The Taliesin Affair is an interesting book, a mix of whodunnit, social history and steampunk, a genre I haven’t read before.
I wasn’t convinced at first. The main protagonist, Maliha Anderson, seemed a remote and cold figure, which didn’t bode well when she was the driving force of the plot. But as the story progressed, I began to respect her more. She is of mixed race, with a daily struggle against prejudice and snobbery, and that had given her a hard shell to protect herself. She is also highly intelligent. We see the thoughts going through her head as she tries to unravel the mystery of the body in the library. The victim is a bully who has given Mahila grief in the past, so she isn’t sad about her demise. This is understandable, but Mahila seems unable to show any emotion at all, which led me to believe maybe I had missed a crucial part of her character.
She is ably assisted by a much warmer friend, Margaret, inexplicably known as Sadie, who smoothes Mahila’s path through the social minefield. There is always a danger when major characters have code names and suchlike, as it makes a complex plot sometimes harder to follow. It helps that Margaret (Sadie) has to be reminded from time to time that she is working undercover. She’s a perfect foil to the serious Mahila, and provides a welcome lightness of tone.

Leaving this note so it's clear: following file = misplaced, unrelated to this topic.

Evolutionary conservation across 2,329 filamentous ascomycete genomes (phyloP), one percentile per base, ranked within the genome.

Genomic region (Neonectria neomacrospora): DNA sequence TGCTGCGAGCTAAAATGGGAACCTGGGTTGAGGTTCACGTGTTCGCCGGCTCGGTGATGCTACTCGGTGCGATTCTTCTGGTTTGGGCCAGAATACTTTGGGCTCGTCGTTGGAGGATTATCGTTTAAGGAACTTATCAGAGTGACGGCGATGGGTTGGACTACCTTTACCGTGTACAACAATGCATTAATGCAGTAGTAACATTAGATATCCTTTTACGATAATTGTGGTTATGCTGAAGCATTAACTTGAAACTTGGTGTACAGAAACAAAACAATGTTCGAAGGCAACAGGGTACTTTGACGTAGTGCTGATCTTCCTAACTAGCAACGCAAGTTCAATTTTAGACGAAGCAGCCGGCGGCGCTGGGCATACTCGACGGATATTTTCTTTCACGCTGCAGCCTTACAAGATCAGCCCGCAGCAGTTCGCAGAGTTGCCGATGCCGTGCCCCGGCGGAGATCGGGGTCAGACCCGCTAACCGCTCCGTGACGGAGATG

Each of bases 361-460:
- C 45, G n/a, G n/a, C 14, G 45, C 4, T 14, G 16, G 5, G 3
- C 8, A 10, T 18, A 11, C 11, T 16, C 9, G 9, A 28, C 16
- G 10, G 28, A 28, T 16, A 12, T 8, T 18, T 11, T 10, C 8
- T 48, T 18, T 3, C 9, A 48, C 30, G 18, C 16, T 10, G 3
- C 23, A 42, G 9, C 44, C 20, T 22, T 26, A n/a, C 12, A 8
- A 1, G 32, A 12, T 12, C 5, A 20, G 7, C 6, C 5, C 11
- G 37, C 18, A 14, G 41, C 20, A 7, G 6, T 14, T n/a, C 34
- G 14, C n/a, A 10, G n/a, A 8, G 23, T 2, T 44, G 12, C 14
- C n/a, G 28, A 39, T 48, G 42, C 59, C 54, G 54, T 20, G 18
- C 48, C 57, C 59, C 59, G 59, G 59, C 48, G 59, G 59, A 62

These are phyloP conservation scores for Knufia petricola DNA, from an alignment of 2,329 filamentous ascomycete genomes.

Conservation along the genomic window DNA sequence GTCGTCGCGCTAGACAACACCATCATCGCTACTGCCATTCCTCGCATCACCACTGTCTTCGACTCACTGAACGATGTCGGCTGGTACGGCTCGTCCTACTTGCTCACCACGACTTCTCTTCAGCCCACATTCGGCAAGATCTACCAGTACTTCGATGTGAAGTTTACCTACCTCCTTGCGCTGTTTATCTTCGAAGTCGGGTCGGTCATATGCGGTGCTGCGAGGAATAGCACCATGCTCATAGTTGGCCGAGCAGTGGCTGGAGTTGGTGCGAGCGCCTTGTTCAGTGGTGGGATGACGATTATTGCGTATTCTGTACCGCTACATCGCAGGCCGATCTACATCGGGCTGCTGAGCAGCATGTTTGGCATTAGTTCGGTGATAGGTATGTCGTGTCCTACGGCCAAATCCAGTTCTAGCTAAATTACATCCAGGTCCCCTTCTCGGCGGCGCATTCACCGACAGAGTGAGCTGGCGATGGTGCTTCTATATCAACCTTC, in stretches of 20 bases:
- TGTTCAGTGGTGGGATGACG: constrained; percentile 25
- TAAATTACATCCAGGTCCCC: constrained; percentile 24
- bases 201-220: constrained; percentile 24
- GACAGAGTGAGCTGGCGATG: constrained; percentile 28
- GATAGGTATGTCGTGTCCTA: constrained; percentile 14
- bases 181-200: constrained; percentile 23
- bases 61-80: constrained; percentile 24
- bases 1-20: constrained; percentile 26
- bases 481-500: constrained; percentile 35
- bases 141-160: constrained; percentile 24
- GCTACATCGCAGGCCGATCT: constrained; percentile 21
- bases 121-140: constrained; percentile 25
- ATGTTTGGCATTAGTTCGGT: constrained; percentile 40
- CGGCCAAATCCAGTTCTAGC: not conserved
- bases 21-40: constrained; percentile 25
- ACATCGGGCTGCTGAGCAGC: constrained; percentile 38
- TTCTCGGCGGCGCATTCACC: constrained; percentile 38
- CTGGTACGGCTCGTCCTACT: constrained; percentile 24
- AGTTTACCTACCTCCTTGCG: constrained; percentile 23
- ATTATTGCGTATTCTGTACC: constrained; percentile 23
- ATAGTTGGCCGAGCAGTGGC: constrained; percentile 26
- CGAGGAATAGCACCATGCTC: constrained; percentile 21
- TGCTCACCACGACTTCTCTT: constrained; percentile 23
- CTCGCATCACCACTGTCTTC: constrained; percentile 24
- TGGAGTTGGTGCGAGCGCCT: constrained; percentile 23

There is a subtle humour running through the book, so subtle sometimes I wondered if I was imagining it. As a whodunnit, with definite Agatha Christie undertones and a social commentary, it is an excellent read. Glad to see the women taking charge for a change, and for the author not to fall into the trap of so many stories about privileged boarding schools. I couldn’t find a single overdone stereotype. Mahila’s interest in machinery was an intriguing element as well, and could have been used more in relation to the plot, rather than just providing interesting scenery.
So although I found the main character hard to identify with, The Taliesin Affair was an enjoyable and ambitious read, and an interesting addition to the crime genre. Worth noting the lesbian romance running in the background, handled with grace and dignity.
Beautiful cover as well.
Boarding school can be hell – sometimes it can be MURDER
So far from her home in India, Maliha Anderson did not enjoy life in her British boarding school, but discovering the school bully murdered certainly made it more interesting.
And when the police chose the wrong person as the most likely suspect, Maliha decides to investigate and reveal the true culprit.
But, as the bodies mount up, the murder becomes a plot, and the plot becomes a conspiracy aimed at the heart of the British Empire.
When Maliha herself comes under suspicion, she realises her only chance lies in a dangerous gambit that risks the lives of herself and the people she’s come to know.
This is Maliha Anderson’s first case but can be read at any point in the series (except perhaps between books 5 and 6).